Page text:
2. Make sure to shop around for the best rate. Banks, credit unions, and mortgage agencies all offer their own mortgage products. It would be wise to compare at least 5-8 different lenders in your area. Get a list of their current mortgage rates and make sure to write it down so you can keep track.

3. Take all costs from each lender, including fees, points, closing costs and add them together to get the total price.

Can’t afford a conventional mortgage?

If you cannot afford a conventional mortgage, there are a variety of alternatives. An anxious seller will sometimes offer owner financing. Federal Housing Administration (FHA) loans offer down payments as low as 3%, but may require the buyer to purchase mortgage insurance. (The FHA is a government agency responsible for insuring affordable housing mortgages.) The Veterans Administration (VA) offers no-money-down mortgages to qualified veterans of the U.S. military. Finally, there are local affordable housing advocates that offer low-cost, low down-payment loan alternatives. For further information, contact the FHA, VA, Fannie Mae, or your local mortgage lender or real estate broker.

Obtain information from various lenders:

“Home loans are available from several types of lenders—thrift institutions*, commercial banks, mortgage companies, and credit unions. Different lenders may quote you different prices, so you should contact several lenders to make sure you’re getting the best price. You can also get a home loan through a mortgage broker. Brokers arrange transactions rather than lending money directly; in other words, they find a lender for you. A broker’s access to several lenders can
mean a wider selection of loan products and terms from which you can choose. Brokers will generally contact several lenders regarding your application, but they are not obligated to find the best deal for you unless they have contracted with you to act as your agent. Consequently, you should consider contacting more than one broker, just as you should with banks or thrift institutions. Whether you are dealing with a lender or a broker may not always be clear. Some financial institutions operate as both lenders and brokers. And most brokers’ advertisements do not use the word “broker.” Therefore, be sure to ask whether a broker is involved. This information is important because brokers are usually paid a fee for their services that may be separate from and in addition to the lender’s origination or other fees. A broker’s compensation may be in the form of “points” paid at closing or as an add-on to your interest rate, or both. You should ask each broker you work with how he or she will be compensated so that you can compare the different fees. Be prepared to negotiate with the brokers as well as the lenders.”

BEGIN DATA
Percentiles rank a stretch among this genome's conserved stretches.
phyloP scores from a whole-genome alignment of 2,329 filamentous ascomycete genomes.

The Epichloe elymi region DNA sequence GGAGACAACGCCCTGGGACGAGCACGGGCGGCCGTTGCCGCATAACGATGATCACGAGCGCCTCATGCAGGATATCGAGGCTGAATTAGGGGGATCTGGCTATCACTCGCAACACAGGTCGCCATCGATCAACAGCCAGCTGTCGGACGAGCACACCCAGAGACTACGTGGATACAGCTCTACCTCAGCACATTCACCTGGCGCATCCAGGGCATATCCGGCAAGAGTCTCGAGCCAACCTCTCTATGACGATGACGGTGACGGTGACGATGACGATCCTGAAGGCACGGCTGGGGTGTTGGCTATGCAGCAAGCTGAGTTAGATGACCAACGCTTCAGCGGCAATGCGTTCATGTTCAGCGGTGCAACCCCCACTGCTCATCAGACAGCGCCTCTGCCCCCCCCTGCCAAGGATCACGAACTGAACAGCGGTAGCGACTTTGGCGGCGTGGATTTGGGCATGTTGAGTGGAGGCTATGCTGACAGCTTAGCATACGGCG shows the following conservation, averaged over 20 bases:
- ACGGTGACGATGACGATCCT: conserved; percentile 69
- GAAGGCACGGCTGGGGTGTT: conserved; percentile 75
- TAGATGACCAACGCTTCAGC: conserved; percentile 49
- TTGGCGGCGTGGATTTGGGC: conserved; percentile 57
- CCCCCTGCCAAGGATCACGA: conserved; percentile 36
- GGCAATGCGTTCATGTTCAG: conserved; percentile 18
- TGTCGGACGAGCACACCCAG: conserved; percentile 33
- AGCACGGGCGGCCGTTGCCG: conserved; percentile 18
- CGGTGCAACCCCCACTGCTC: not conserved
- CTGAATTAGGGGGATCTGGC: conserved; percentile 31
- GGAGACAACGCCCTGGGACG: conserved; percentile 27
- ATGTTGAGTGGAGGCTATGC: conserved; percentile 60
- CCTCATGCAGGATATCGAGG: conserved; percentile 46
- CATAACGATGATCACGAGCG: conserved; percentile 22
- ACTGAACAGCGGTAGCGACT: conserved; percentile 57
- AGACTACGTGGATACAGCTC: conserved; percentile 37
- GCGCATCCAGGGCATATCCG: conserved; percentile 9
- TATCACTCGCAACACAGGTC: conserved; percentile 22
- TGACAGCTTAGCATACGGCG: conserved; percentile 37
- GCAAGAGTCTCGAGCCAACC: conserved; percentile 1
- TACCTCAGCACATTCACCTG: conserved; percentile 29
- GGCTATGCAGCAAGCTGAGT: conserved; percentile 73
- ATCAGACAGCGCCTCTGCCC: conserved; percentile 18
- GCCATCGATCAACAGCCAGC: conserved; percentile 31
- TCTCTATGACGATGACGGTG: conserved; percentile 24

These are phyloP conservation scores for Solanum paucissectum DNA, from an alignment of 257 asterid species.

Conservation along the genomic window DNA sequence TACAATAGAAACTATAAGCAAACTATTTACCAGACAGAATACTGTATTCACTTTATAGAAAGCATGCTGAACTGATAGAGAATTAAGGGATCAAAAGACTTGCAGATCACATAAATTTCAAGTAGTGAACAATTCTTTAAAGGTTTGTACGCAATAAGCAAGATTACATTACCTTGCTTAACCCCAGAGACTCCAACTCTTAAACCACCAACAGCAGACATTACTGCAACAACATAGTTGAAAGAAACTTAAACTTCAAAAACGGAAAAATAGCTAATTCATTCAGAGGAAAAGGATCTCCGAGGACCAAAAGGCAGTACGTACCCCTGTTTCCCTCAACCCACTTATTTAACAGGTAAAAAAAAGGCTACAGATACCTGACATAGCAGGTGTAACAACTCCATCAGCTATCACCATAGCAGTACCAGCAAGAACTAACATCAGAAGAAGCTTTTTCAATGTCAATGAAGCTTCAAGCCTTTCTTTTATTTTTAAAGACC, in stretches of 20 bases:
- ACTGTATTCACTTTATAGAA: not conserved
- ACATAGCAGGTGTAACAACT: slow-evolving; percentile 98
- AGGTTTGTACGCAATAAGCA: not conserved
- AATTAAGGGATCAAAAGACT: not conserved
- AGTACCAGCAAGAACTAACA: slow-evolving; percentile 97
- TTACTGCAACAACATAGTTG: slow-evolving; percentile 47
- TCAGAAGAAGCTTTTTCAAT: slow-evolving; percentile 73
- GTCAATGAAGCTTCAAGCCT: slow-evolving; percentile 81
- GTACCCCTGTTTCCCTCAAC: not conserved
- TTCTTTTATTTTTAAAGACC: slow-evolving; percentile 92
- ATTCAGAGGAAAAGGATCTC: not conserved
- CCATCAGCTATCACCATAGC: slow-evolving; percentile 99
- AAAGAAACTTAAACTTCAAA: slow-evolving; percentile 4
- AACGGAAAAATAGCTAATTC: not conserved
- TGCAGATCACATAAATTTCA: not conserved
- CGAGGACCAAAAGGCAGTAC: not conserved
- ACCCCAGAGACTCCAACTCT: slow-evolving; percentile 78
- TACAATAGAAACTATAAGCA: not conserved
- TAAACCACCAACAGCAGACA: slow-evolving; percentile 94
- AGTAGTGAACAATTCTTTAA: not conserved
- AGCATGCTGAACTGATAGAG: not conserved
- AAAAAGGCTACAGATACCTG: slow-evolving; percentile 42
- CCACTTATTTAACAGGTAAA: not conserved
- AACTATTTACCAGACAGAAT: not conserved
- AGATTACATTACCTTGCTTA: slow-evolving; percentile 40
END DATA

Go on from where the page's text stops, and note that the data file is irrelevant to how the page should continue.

Warning:

“Avoid Predatory lending: Over the last several years, our nation has made enormous progress in expanding access to capital for previously under served borrowers. Despite this progress, however, too many families are suffering today because of a growing incidence of abusive practices in a segment of the mortgage lending market. Predatory mortgage lending practices strip borrowers of home equity and threaten families with foreclosure, destabilizing the very communities that are beginning to enjoy the fruits of our nation’s economic success.

If you believe you have been a victim of predatory lending practices there are Federal agencies that can help. Please contact one of the agencies listed below to direct your issues.”

StopFraud.gov

Office of the Comptroller of the Currency (OCC)

Office of Thrift Supervision (OTS) Consumer Affairs

The National Association of Attorneys General

U.S. Dept. of Housing and Urban Development (HUD)

Related links:

Local homebuying programs: http://www.hud.gov/buying/localbuying.cfm

Sources:

U.S. Department of Housing and Urban Development

http://www.hud.gov/buying/booklet.pdf

Erik Sandstrom
LoanSafe's Mortgage Expert
I'm a Senior Loan Officer and LoanSafe mortgage expert. If you need a live rate quote, or need help getting a new mortgage, please call me direct anytime at 619-379-8999.